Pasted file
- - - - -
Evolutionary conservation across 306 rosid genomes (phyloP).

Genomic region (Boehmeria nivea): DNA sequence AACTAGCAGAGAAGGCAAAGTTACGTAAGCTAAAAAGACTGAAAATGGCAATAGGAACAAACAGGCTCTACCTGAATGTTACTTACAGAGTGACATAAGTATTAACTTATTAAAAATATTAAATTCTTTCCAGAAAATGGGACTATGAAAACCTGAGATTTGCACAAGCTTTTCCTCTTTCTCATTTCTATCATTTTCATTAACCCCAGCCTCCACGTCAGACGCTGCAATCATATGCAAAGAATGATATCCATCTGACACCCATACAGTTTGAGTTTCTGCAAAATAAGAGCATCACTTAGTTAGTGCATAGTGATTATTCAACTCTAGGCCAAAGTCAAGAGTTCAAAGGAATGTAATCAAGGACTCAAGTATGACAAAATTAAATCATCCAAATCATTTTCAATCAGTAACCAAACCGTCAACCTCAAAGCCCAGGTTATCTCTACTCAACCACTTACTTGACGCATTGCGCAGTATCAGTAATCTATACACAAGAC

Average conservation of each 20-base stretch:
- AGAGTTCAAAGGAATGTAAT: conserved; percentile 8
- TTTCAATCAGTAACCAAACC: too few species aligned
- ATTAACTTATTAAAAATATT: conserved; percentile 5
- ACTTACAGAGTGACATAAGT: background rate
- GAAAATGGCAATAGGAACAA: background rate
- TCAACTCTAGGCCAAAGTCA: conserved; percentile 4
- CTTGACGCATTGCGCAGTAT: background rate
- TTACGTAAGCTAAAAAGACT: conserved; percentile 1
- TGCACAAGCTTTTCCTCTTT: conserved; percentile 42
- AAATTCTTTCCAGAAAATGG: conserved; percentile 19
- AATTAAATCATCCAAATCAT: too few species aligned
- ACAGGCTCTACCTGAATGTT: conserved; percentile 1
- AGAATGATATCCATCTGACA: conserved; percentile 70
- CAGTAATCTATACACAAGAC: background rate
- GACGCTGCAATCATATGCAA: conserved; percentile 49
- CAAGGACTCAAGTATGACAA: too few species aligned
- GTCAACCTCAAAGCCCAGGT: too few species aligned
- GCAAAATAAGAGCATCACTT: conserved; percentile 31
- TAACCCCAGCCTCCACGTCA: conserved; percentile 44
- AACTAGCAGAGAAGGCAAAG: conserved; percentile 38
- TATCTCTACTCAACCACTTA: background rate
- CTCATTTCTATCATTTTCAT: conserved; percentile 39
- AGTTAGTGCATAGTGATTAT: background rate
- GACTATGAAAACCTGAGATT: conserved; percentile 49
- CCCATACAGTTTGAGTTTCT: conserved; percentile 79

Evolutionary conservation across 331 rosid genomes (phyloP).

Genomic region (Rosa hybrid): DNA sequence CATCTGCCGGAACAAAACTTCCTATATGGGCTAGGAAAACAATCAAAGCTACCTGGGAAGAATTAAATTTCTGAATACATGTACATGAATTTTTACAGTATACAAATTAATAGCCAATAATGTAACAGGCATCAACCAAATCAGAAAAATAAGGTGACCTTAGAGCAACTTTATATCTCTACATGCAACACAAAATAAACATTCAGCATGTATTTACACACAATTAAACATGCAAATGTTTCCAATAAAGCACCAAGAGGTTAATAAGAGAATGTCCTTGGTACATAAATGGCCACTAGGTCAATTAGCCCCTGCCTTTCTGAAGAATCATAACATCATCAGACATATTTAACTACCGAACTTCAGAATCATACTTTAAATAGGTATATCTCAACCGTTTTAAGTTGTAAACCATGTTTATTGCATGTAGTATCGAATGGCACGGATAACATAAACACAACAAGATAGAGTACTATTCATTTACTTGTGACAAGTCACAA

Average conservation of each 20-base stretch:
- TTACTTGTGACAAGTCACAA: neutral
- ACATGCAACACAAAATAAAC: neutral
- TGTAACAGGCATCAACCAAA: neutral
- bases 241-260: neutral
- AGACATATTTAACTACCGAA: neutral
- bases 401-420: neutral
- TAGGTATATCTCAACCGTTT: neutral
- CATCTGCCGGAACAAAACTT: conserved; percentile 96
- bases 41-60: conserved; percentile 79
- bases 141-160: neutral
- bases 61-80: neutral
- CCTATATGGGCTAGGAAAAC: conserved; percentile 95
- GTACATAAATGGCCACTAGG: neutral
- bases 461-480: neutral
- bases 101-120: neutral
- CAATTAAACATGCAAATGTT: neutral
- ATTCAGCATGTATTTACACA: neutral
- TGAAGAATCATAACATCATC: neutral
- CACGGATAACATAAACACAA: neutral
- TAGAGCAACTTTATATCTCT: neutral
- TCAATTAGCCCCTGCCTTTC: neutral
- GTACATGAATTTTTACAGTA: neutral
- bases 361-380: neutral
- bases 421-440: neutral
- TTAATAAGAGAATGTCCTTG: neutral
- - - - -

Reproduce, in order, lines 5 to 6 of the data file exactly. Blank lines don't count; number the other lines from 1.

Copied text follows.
- TTTCAATCAGTAACCAAACC: too few species aligned
- ATTAACTTATTAAAAATATT: conserved; percentile 5